Wally had on his green, worn-smooth corduroys—though it was already summery and he was sweltering—a faded, earthy-smelling, purple cardy over a green-and-ginger rugger shirt under which his hod-carrier belly tussled for freedom. He wore heavy gray woollen socks, no hat, and the previously mentioned smelly but not mud-spackled Barbour from his days nerdling about the gorse and rank topsoil of his adopted island paradise. He brought with him a bottle of twenty-year-old Glen Matoon and a box of Cohiba Robustos—for me. He was, this once-dead Wally, not the strangest concoction of Homo sapiens genetic material ever presented to me, but he was certainly the most complexly pathetic and ill-starred—a wide-eyed, positive-outlook type, ill at ease and conspicuous in his lumpy flesh, but also strangely serene and on occasion pompous and ribald, like the downstate S.

How he made it on Mull is a mystery. We shook hands limply, in the manner of a cold prisoner exchange on the Potsdam ridge. Wally was in my house in Sea-Clift for five uncomfortable days.

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I tried to go about my diurnal duties, spending time early to late in the office, where I had summer renters arriving, plumbers and carpenters and cleaning crews and yard-maintenance personnel to dispatch and lightly supervise. I sold a house on the bay side of Sea-Clift, took a bid on but failed to sell another. Each evening I went home, tired and ready for a rewarding cocktail and supper and an early-to-bed. Wally was most times in the living room reading Time magazine, or on the deck with my binoculars, or in the kitchen loading up a Dagwood, or outside having a disapproving look at the arborvitae and hydrangeas or staring up at the shorebirds.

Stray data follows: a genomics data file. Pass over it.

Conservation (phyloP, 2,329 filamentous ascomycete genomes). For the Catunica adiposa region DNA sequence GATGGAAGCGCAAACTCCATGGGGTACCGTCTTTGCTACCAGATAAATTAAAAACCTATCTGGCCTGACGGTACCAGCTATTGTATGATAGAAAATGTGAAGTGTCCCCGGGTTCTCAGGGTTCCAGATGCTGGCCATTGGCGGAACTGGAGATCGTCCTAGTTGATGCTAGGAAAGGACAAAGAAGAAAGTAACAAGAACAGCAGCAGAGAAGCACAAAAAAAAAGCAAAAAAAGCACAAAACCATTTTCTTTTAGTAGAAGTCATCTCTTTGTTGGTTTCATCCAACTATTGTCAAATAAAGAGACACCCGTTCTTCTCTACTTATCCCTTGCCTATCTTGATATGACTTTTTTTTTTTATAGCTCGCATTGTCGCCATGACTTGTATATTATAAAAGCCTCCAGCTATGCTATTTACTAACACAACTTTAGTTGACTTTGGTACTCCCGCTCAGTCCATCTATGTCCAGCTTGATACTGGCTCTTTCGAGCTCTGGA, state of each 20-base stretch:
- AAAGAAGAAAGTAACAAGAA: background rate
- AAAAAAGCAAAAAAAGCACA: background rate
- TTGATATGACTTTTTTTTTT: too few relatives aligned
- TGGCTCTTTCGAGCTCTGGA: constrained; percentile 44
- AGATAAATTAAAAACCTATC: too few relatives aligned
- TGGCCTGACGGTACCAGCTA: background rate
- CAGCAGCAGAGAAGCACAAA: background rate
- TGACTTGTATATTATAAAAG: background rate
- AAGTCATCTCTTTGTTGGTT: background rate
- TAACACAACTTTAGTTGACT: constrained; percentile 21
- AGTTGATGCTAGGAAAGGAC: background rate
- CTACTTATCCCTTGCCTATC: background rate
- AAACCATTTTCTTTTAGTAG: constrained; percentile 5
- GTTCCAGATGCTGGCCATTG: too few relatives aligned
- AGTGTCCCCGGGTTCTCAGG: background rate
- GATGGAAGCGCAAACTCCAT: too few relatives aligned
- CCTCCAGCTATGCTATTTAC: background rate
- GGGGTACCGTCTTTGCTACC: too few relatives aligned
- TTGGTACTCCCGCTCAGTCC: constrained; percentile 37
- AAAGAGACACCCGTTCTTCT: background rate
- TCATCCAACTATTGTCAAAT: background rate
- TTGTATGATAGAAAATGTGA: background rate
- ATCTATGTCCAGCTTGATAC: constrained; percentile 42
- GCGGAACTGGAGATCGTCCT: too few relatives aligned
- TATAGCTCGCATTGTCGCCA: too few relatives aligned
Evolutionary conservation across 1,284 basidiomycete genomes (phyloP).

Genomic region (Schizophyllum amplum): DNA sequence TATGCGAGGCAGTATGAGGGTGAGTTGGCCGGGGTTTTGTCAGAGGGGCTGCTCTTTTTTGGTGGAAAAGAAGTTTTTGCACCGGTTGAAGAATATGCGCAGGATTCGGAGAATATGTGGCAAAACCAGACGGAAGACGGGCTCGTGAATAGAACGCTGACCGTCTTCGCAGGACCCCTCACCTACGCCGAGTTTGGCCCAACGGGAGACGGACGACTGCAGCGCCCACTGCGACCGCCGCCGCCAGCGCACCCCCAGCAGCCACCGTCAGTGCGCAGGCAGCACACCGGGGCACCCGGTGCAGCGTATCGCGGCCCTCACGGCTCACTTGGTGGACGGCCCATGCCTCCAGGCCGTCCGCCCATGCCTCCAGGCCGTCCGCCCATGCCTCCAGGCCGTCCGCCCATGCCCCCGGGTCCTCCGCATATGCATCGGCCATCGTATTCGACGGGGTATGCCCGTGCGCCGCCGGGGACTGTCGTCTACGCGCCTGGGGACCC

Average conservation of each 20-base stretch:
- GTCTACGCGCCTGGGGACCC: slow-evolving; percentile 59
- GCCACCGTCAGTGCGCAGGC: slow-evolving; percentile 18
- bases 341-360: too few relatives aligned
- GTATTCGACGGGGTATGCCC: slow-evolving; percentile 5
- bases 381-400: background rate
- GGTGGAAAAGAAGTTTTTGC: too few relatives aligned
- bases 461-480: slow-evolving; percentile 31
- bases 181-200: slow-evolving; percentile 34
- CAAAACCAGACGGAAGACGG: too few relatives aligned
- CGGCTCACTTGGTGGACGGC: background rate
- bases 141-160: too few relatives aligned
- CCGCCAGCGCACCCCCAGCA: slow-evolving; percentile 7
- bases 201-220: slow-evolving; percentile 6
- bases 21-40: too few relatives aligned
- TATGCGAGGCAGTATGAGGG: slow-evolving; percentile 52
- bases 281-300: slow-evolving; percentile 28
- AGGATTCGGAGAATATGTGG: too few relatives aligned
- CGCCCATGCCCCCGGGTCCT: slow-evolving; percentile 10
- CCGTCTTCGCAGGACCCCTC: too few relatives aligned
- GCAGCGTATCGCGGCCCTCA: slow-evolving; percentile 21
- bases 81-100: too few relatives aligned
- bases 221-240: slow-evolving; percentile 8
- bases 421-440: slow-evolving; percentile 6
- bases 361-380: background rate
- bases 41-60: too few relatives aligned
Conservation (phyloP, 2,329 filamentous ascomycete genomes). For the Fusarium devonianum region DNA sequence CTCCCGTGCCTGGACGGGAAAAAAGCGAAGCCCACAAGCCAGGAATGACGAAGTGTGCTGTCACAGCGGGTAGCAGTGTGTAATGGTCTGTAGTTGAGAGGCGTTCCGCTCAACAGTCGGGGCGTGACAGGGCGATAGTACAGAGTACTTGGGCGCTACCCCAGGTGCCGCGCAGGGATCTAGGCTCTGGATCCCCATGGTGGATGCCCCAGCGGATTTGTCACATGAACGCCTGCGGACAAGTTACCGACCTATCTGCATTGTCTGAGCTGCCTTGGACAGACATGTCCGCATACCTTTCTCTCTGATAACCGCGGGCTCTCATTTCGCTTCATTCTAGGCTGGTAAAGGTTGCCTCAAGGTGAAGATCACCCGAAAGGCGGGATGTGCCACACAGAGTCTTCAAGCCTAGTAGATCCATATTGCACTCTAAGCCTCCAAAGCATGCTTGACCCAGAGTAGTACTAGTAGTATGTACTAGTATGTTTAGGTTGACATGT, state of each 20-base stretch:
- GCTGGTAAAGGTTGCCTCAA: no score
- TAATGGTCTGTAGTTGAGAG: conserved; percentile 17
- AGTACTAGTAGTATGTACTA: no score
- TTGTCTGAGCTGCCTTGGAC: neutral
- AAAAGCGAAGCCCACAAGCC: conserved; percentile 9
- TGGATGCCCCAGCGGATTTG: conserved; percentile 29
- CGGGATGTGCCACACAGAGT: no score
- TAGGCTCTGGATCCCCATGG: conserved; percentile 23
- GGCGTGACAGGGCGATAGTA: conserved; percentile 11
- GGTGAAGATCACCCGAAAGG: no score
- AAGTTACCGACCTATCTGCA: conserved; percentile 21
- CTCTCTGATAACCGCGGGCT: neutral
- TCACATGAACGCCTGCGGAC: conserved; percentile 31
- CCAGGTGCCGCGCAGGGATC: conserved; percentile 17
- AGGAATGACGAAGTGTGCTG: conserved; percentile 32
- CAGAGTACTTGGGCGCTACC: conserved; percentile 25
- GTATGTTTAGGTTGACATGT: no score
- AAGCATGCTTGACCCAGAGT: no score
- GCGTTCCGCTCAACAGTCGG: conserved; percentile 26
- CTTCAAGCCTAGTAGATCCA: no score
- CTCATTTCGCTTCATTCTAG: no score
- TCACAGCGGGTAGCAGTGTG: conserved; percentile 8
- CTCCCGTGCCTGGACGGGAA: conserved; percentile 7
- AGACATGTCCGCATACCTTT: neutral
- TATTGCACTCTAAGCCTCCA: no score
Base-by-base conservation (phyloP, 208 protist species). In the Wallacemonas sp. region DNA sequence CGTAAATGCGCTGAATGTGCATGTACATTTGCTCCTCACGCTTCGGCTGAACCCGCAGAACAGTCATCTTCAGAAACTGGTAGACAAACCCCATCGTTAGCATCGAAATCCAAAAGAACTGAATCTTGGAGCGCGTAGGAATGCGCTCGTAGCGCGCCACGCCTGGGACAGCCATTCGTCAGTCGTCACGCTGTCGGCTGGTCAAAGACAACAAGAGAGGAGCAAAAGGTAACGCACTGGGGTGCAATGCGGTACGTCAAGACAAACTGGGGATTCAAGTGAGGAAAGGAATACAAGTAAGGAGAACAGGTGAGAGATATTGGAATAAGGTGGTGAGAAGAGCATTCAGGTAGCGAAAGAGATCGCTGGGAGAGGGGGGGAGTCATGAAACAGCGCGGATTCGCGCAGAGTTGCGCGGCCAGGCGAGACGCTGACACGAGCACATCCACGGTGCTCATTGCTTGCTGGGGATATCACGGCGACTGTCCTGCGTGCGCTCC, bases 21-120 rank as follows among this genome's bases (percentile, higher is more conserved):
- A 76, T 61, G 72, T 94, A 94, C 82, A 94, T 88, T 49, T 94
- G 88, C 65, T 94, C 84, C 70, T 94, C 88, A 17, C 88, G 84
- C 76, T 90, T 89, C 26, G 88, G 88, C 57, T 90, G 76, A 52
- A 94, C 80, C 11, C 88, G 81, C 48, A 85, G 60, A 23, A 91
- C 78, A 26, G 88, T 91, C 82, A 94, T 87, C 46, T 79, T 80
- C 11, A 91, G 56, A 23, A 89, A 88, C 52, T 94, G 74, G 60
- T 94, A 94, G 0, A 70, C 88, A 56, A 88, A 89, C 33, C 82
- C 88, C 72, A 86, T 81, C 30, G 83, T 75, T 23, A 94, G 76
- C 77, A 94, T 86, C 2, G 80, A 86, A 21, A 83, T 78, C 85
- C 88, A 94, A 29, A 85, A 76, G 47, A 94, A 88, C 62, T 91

Was it, I wondered, that everything was just too awkward, too revealing, too anxious-making, too upsetting, too embarrassing, too intimidating, too intrusive, or just too private to exhibit in front of me—the husband, the patient householder, the rate-payer, the sandwich-bread buyer?

And also now a stranger? He played the radio—not loud—tuned to an all-news station that occasionally made him chuckle. He took long forceful pisses into his toilet to let off the lager he drank at dinner. She had never before referred to me as magnificent, even in my best early days.

The other time, we were seated, facing across the circular glass-topped breakfast table. Wally was still upstairs sawing logs.

Die and Stay Dead

I was heading off to the Realty-Wise office. It was Day Three. They were probably Japanese. Something she noticed when she saw them may have offered solace. No grateful smile, no wink, no rum mouth pulled to signal no worries, no way, no dice. You need to do some nighttime sentry duty on your marriage bed.